CarrieI also started reading Stephen King around this time. Though he’s widely known as a master of the horror genre, a lot of his work is indeed science fiction. As a teen I picked up Pet Sematary, The Dead Zone, Hearts in Atlantis, Carrie... King’s writing certainly has its flaws, but he’s a great gateway author, easy enough for younger readers to understand and enjoy. He was actually one of the first “adult fiction” authors I read, who helped convince me I was ready to stop browsing exclusively in the “teen” section at the library. He deals in extraterrestrial life, telekinesis, super powers, time travel, bizarre creatures, and so much more. From these topics, I ventured into:


Sci-Fi Classics

FrankensteinBy the time I graduated high school I had a lot better access to books than my small hometown library had afforded. What might have been lacking in my early years, I found in college and beyond. I reached for such titles as:

Frankenstein by Mary Shelley, one of my all-time favorite books, dealing with mortality and morality. (Jeanette Winterson’s Frankissstein is an excellent recent homage dealing with many of the same themes, also tackling gender issues and robotics.)

Lord of the Flies by William Golding, featuring a group of pre-adolescent boys who attempt to form their own society on a deserted island.

Farenheit 451 by Ray Bradbury, in which a fireman whose job it is to burn books begins to question his conformity.

19841984 by George Orwell, a political critique of government’s increasing ability to see (and thus police) its citizens’ private lives.

Slaughterhouse-Five by Kurt Vonnegut, an antiwar narrative following one man’s life through a WWII bombing, time travel, capture by aliens, and more.

Brave New World by Aldous Huxley, which features a dystopian society in which humans are genetically modified prior to birth and assigned careers based on their intelligence level.

The Time Machine by H. G. Wells, following a scientist who creates a time machine and uses it to discover humanity’s downfall and earth’s dire fate.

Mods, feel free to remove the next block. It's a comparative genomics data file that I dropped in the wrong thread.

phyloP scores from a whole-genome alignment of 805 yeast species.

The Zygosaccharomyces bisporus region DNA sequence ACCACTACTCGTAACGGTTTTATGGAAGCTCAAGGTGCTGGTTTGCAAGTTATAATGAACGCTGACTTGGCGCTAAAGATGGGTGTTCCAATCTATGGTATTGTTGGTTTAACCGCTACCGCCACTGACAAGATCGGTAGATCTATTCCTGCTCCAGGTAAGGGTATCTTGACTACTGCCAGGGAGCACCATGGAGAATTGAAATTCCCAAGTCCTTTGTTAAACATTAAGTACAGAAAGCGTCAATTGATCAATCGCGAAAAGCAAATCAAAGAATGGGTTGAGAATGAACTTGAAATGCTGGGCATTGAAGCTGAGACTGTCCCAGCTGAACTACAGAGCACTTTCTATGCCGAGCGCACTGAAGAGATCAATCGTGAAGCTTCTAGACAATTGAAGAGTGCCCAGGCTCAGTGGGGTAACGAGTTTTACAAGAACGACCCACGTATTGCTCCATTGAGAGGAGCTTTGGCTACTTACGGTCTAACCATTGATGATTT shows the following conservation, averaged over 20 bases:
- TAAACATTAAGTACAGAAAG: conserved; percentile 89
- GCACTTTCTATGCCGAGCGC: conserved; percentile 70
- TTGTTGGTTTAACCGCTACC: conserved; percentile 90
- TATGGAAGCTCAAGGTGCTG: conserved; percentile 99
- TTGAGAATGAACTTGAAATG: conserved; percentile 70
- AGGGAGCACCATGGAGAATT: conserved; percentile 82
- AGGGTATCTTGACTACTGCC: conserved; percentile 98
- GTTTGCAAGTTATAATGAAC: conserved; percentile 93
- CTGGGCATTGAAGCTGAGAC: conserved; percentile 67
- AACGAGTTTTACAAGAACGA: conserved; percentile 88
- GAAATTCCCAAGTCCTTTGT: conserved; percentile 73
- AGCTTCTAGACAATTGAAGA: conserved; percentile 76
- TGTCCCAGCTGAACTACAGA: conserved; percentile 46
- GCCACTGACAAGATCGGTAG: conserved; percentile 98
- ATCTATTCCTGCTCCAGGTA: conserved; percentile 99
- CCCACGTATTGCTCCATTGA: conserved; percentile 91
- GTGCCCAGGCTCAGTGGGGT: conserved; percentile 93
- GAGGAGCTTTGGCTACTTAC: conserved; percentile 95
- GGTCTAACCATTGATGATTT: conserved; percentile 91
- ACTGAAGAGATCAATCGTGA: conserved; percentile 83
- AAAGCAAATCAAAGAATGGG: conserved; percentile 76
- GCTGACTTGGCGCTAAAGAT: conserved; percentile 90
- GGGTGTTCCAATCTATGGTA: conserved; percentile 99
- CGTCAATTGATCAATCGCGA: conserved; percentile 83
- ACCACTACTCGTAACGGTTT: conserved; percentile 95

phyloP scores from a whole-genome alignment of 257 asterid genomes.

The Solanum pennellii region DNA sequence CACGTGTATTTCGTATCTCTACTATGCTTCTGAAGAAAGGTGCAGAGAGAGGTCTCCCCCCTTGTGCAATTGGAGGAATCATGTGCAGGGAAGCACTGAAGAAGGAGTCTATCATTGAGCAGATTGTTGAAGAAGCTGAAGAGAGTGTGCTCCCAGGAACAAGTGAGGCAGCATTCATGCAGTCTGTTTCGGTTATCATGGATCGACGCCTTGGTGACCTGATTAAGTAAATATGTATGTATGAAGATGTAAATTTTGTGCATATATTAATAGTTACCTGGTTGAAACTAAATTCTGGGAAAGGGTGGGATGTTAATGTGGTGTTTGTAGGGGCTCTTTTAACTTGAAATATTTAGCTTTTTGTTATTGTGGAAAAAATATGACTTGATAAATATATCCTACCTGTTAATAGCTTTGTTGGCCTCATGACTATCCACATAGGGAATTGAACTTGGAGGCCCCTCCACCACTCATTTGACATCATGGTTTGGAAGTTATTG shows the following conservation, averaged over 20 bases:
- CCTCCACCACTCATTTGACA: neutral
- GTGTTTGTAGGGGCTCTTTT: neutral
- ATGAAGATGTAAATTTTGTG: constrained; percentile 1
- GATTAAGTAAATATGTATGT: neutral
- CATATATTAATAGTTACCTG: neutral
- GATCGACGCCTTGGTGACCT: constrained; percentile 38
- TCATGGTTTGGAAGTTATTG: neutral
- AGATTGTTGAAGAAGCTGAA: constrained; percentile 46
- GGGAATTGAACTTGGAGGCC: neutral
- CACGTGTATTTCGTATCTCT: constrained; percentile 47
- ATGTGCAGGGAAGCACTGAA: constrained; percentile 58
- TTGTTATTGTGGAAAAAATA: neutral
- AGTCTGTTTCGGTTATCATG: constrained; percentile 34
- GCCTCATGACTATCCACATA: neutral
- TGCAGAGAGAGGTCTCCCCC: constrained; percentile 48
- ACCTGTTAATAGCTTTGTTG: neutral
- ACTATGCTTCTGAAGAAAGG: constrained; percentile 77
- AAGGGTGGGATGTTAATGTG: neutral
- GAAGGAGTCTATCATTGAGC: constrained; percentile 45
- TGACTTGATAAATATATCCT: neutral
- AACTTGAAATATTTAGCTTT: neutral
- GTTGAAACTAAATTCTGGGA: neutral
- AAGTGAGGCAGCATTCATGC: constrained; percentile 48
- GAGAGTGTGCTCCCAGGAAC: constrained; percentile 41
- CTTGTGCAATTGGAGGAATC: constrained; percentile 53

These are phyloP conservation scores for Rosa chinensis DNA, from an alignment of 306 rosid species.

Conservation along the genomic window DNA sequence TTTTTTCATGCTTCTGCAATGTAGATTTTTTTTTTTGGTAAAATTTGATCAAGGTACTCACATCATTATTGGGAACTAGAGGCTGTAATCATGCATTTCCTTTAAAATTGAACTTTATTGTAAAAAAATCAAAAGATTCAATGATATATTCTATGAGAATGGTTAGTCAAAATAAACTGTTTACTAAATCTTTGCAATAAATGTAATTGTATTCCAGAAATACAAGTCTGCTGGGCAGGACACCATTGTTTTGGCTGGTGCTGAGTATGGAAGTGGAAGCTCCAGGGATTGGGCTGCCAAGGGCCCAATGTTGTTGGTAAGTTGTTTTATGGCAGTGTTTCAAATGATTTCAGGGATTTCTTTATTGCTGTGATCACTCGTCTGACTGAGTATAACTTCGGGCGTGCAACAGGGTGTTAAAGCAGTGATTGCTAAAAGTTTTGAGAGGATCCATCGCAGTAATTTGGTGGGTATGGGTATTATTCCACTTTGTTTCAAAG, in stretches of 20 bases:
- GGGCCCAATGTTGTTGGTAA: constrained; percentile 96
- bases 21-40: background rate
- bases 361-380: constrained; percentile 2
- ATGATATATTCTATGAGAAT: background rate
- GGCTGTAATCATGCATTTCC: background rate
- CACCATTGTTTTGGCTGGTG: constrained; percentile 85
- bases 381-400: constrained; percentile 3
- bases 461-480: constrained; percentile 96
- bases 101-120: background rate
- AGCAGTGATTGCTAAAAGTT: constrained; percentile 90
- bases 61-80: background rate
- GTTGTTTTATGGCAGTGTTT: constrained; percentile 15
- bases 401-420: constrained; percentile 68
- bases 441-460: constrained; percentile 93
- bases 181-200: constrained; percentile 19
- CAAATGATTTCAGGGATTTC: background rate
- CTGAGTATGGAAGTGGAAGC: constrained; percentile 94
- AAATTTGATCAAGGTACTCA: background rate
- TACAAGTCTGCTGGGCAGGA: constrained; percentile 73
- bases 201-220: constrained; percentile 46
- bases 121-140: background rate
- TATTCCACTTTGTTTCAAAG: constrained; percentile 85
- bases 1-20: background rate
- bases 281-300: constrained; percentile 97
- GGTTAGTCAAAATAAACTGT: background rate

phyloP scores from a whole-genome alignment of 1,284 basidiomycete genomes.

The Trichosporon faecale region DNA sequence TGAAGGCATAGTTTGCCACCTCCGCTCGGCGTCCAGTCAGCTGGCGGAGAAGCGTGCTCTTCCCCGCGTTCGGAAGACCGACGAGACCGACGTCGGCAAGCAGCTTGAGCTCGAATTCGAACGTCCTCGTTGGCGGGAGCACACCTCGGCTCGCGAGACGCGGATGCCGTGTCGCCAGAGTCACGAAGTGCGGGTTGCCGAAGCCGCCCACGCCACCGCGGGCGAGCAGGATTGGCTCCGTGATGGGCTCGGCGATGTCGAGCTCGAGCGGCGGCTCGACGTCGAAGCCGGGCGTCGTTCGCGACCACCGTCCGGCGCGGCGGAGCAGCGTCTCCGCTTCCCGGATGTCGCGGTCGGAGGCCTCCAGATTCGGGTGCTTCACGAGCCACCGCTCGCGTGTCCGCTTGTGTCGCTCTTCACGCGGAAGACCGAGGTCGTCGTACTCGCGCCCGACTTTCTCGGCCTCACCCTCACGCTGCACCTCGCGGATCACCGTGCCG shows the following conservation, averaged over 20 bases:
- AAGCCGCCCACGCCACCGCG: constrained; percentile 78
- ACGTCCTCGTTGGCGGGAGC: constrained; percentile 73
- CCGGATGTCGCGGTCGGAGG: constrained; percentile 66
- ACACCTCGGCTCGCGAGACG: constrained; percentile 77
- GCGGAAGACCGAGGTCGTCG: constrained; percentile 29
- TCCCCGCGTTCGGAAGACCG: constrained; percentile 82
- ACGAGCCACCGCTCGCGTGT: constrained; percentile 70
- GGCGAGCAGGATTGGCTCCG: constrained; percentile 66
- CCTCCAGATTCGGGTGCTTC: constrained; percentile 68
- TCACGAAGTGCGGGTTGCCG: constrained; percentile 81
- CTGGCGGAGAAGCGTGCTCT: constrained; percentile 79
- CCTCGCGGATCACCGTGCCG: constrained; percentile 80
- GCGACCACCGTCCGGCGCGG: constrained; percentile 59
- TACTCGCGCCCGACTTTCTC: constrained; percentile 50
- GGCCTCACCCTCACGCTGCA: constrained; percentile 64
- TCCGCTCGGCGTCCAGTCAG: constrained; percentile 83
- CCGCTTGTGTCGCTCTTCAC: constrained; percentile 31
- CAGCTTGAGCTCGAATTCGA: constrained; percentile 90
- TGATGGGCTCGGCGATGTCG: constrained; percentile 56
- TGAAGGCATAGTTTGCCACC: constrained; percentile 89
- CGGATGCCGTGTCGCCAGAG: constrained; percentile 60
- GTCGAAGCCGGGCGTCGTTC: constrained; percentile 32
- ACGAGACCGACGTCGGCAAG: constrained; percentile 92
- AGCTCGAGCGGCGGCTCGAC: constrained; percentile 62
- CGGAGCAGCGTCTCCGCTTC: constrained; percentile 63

even Ender’s Game by Orson Scott Card, though my appreciation for this game-like approach to alien warfare is much higher than my consideration for its anti-Semite author.


Modern Sci-Fi Staples and Recommendations

Station ElevenBut as with any genre, science fiction isn’t all stuffy classics. Here’s a look at some popular science fiction I’ve been reading more recently and would not hesitate to recommend to many newcomers and old fans alike: Ernest Cline’s Ready Player One, an 80’s pop culture and video game fest; Jasper Fforde’s Early Riser, in which most of humanity hibernates through increasingly unbearable earthen winters; Emily St. John Mandel’s Station Eleven, a Shakespeare-focused post-apocalyptic survival tale; Caroline Kepnes’s Providence, the story of a kidnapped boy with a superpower that endangers the girl he loves; Andy Weir’s The Martian, an interplanetary quest to bring a stranded astronaut home from Mars; Margaret Atwood’s The Testaments, a feminist dystopia in which objectified women rebel against the status quo; Stephen King’s The Outsider, which features a shape-shifting villain who lives off of human fear; All Systems Red (The Murderbot Diaries, #1)Martha Wells’s All Systems Red, following a human/robot whose job is human safety but whose preference is avoiding all human contact in favor of watching serial television (review coming soon).


If you’re new to the genre and don’t think reading a lot of science is going to appeal, let me make some recommendations based on other categories you might already enjoy (these are based on my own reading, so it’s not an exhaustive list! If anyone has more ideas, please share them below!):